From 4 May 2017, a term will be implied into all contracts of insurance and reinsurance that the (re)insurer pay any sums due in respect of a valid claim within a reasonable time. The new provisions are contained in section 13A of the Insurance Act 2015, as inserted by sections 28-30 of the Enterprise Act 2016.

The key provisions

  • If an insurer breaches this term they may be liable in damages to the insured for resulting loss that was foreseeable at the time the contract of insurance was entered into.
  • An insured will have 12 months to bring an action for late payment. Limitation will run from the date the insurer paid all sums due in respect of the claim.
  • The question of what is a ‘reasonable time’ will depend on the circumstances of each case. The courts will consider:
    • the nature/type of the insurance
    • the size and complexity of the claim
    • any factors outside of the insurer’s control, for example, delays by the insured or a third party
    • compliance with any relevant statutory or regulatory rules or guidance, and
    • the conduct of the insurer, including any efforts made to investigate or resolve the claim, whether the insured was kept up-to-date and whether any interim payments were made. If coverage or quantum was disputed, insurers will need to show reasonable grounds for doing so.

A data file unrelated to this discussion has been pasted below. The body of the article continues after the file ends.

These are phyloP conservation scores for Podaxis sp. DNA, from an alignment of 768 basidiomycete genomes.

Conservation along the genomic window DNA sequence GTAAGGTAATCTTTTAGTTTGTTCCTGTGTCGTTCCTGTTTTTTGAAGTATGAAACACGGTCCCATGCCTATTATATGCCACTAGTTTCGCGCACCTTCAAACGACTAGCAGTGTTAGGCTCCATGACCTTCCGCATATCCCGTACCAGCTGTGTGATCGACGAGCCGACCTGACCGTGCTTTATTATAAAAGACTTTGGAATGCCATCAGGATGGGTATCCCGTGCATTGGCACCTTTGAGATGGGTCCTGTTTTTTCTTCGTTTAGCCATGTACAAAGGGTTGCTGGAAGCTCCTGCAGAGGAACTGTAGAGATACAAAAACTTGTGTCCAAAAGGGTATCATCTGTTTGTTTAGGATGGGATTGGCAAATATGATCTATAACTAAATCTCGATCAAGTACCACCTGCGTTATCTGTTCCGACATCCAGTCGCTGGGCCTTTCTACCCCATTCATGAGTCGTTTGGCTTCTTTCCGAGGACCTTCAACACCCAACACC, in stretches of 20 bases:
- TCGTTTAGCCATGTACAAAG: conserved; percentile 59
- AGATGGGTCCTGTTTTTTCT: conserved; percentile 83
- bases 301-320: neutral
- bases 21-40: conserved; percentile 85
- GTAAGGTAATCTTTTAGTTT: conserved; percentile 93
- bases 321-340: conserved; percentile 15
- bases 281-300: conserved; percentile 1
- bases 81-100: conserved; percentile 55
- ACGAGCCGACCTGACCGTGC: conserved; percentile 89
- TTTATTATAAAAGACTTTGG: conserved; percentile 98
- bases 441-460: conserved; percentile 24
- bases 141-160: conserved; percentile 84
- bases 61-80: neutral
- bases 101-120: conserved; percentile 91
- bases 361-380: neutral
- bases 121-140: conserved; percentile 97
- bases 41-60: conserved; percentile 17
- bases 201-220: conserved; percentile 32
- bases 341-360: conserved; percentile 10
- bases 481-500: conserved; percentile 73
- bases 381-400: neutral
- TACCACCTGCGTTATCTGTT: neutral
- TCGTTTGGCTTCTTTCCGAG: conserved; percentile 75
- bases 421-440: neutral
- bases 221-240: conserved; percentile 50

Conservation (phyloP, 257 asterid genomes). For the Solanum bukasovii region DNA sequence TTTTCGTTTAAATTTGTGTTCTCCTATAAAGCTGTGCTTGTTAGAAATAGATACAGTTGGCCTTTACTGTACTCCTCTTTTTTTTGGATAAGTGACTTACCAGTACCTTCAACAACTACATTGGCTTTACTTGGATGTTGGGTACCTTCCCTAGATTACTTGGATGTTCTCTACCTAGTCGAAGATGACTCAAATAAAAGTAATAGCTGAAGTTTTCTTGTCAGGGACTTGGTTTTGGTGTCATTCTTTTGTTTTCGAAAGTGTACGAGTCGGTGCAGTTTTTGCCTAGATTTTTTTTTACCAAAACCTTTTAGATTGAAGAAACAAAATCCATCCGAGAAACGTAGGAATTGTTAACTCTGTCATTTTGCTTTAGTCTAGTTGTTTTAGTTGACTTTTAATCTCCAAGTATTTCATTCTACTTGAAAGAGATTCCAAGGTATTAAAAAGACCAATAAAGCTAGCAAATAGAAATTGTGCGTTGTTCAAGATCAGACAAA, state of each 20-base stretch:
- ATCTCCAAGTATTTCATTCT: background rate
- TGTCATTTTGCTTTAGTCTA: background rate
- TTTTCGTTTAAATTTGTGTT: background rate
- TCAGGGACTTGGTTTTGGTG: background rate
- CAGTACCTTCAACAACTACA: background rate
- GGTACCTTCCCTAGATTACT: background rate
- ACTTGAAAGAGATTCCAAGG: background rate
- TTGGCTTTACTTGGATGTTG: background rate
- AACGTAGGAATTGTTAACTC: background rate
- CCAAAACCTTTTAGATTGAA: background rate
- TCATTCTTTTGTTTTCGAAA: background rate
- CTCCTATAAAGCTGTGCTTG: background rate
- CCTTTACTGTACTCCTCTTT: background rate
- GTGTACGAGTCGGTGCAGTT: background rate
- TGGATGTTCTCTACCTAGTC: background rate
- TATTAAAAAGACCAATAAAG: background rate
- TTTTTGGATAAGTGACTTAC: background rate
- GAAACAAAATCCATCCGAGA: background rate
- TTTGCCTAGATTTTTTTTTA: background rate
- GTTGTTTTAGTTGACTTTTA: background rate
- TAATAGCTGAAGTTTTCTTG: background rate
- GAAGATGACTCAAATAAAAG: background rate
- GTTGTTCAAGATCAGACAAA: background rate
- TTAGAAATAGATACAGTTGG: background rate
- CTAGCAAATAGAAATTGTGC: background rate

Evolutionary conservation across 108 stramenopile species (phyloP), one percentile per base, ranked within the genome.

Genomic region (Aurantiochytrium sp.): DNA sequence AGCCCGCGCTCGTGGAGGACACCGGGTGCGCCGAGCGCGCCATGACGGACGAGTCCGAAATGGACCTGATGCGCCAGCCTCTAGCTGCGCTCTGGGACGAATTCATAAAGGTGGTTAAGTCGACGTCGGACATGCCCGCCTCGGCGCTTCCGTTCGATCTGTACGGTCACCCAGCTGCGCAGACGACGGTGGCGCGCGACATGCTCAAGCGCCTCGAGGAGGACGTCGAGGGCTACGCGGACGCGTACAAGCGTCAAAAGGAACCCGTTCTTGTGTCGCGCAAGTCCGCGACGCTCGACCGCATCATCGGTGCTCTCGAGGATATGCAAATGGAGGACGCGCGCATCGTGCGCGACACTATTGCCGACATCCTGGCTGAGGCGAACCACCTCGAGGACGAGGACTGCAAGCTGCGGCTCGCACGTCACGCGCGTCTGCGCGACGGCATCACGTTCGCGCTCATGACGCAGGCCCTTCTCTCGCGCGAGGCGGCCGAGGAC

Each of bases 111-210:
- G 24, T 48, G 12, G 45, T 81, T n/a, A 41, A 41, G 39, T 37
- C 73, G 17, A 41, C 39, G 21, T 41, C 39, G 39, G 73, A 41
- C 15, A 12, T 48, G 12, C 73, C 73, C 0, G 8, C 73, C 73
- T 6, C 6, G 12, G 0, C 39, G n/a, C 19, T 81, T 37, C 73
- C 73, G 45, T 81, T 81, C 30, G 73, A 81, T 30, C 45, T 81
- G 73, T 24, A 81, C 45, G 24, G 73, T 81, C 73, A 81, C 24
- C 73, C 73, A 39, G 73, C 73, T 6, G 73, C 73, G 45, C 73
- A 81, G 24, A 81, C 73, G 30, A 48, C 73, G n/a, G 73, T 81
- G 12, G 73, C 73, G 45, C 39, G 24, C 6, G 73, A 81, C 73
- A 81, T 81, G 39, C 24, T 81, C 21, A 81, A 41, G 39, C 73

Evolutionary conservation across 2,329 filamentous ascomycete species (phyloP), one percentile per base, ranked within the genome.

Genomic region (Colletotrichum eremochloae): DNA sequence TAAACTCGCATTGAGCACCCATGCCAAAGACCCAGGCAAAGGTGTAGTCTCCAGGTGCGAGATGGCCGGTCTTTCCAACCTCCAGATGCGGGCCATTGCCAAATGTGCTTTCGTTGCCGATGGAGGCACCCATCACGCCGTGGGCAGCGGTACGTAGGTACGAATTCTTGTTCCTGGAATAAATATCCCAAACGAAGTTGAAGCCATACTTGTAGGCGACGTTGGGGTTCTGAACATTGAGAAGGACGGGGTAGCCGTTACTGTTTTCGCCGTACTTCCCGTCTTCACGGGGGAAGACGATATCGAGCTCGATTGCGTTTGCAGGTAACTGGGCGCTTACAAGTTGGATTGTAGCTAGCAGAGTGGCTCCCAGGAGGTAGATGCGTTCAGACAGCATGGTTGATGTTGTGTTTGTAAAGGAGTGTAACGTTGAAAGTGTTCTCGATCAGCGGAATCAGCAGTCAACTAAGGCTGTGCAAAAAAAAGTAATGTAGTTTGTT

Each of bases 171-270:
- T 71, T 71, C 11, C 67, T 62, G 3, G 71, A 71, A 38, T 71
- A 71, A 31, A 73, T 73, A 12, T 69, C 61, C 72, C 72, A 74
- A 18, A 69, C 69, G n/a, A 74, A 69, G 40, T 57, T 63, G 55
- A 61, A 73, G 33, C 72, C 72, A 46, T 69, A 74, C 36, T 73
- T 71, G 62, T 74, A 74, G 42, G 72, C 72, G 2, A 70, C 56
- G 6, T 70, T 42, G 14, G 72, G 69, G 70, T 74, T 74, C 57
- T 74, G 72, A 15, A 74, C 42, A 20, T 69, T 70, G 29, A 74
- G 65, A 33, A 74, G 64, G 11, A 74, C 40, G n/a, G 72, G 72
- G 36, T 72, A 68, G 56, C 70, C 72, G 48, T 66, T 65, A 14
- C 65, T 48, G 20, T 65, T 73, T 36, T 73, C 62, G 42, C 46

Contracting out

Insurers can contract out or limit their liability for late payment in non-consumer (but not consumer) contracts. To do so they must comply with the transparency requirements in section 17 of the Insurance Act 2015 i.e. the contracting out must be clear and unambiguous and drawn to the attention of the insured before entering into the contract.


There may be some time lag before we see claims arising from breach of the implied term: it is only being implied into business written from 4 May 2017 onwards. It is anticipated, however, that the requirement for any loss suffered by an insured as a result of late payment to be foreseeable at the time of placement may limit the level of damages insurers have to pay in practice.

In the meantime it remains to be seen whether, as with other aspects of the Insurance Act, the new rules prompt the market to develop new wordings or clauses that go beyond or adapt the new rules.

Claims handlers across all lines must make themselves aware of the new law and insurers’ potential liability where claim payments are not made in a reasonable time. Since insurers’ conduct will be a relevant factor, insurers should keep their claims processes under review, in particular regarding how insureds and brokers are kept informed about claims.